As I go through the HTML5 spec, I find some useful new feature just about everywhere, and the new contenteditable attribute is certainly one of those. It’s supported by most elements and provides a simple and yet effective way for you to allow the users to edit user contents (blog posts for instance) inline as opposed to having to open up a separate form.
It couldn’t be simpler to use it, just set the contenteditable attribute of your element to true:
<article id="editable" contenteditable="true"> <p>This area is an article, its border will light up when you click anywhere inside.</p> … </article>
And now when the user can edit the content of the element themselves:
Here is a quick demo I’ve put together which uses two buttons to save and clear changes to/from the local storage, though you can just easily save the changes automatically when the element loses the focus.
I specialise in rapidly transitioning teams to serverless and building production-ready services on AWS.
Are you struggling with serverless or need guidance on best practices? Do you want someone to review your architecture and help you avoid costly mistakes down the line? Whatever the case, I’m here to help.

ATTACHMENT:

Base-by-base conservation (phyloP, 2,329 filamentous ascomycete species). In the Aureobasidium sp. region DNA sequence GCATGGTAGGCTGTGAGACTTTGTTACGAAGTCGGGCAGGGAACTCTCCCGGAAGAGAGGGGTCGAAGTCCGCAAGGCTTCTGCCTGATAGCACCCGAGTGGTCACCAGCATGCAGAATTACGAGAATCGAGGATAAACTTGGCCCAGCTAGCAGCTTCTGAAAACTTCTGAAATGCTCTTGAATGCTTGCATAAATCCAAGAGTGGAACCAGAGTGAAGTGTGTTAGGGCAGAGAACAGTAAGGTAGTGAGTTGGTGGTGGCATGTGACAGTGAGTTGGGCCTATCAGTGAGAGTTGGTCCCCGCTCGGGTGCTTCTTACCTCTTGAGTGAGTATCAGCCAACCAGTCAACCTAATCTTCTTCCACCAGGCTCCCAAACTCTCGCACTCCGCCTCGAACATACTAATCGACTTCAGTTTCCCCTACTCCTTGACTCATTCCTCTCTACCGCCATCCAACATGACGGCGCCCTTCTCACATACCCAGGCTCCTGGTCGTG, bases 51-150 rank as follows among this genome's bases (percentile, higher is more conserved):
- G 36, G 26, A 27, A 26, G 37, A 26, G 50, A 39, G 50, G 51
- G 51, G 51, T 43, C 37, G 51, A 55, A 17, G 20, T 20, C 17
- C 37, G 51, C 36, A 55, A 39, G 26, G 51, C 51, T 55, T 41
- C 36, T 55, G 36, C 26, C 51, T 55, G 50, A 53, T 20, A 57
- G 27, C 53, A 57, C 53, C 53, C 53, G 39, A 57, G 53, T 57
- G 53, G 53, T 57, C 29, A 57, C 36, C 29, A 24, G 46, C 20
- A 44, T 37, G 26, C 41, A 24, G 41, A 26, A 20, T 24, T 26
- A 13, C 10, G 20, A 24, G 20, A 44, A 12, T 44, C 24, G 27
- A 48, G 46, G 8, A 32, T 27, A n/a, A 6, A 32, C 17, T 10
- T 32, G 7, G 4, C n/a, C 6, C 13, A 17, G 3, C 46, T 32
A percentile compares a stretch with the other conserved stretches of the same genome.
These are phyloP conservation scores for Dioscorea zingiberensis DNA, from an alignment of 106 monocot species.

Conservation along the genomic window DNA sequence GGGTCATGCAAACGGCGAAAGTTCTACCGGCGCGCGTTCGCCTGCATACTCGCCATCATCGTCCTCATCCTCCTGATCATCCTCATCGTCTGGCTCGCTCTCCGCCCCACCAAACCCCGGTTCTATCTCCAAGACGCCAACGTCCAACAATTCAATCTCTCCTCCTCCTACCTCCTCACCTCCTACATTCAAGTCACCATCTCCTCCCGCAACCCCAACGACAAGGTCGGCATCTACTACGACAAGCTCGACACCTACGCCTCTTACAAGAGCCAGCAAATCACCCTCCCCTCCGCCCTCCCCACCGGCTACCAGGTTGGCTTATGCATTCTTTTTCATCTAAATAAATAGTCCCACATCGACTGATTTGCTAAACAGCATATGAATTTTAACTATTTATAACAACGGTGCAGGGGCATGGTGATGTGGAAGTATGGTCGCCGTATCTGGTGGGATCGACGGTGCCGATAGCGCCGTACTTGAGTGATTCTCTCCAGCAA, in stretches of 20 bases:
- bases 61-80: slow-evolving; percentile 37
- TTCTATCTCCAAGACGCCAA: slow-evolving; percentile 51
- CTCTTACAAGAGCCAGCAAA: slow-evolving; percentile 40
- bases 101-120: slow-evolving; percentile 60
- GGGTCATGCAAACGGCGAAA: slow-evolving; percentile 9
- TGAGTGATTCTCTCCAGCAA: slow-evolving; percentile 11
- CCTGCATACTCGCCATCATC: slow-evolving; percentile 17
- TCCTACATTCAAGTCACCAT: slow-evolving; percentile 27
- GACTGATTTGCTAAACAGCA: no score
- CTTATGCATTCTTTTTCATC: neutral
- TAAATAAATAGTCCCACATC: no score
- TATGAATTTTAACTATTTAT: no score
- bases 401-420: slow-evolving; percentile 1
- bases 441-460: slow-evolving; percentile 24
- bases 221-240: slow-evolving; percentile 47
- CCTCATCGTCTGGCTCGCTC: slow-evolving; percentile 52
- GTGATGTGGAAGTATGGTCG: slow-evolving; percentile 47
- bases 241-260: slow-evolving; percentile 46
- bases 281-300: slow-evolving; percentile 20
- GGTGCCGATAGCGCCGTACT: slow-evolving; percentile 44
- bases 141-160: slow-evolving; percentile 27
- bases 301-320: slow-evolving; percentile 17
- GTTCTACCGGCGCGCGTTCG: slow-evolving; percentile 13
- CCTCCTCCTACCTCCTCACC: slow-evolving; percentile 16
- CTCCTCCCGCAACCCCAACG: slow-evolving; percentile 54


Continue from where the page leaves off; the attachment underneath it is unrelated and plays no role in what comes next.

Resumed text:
Check out my new course, Complete Guide to AWS Step Functions. In this course, we’ll cover everything you need to know to use AWS Step Functions service effectively. Including basic concepts, HTTP and event triggers, activities, callbacks, nested workflows, design patterns and best practices.
Here is a complete list of all my posts on serverless and AWS Lambda. In the meantime, here are a few of my most popular blog posts.
- Lambda optimization tip – enable HTTP keep-alive
- You are thinking about serverless costs all wrong
- Many faced threats to Serverless security
- We can do better than percentile latencies
- I’m afraid you’re thinking about AWS Lambda cold starts all wrong
- Yubl’s road to Serverless
- AWS Lambda – should you have few monolithic functions or many single-purposed functions?
- AWS Lambda – compare coldstart time with different languages, memory and code sizes
- Guys, we’re doing pagination wrong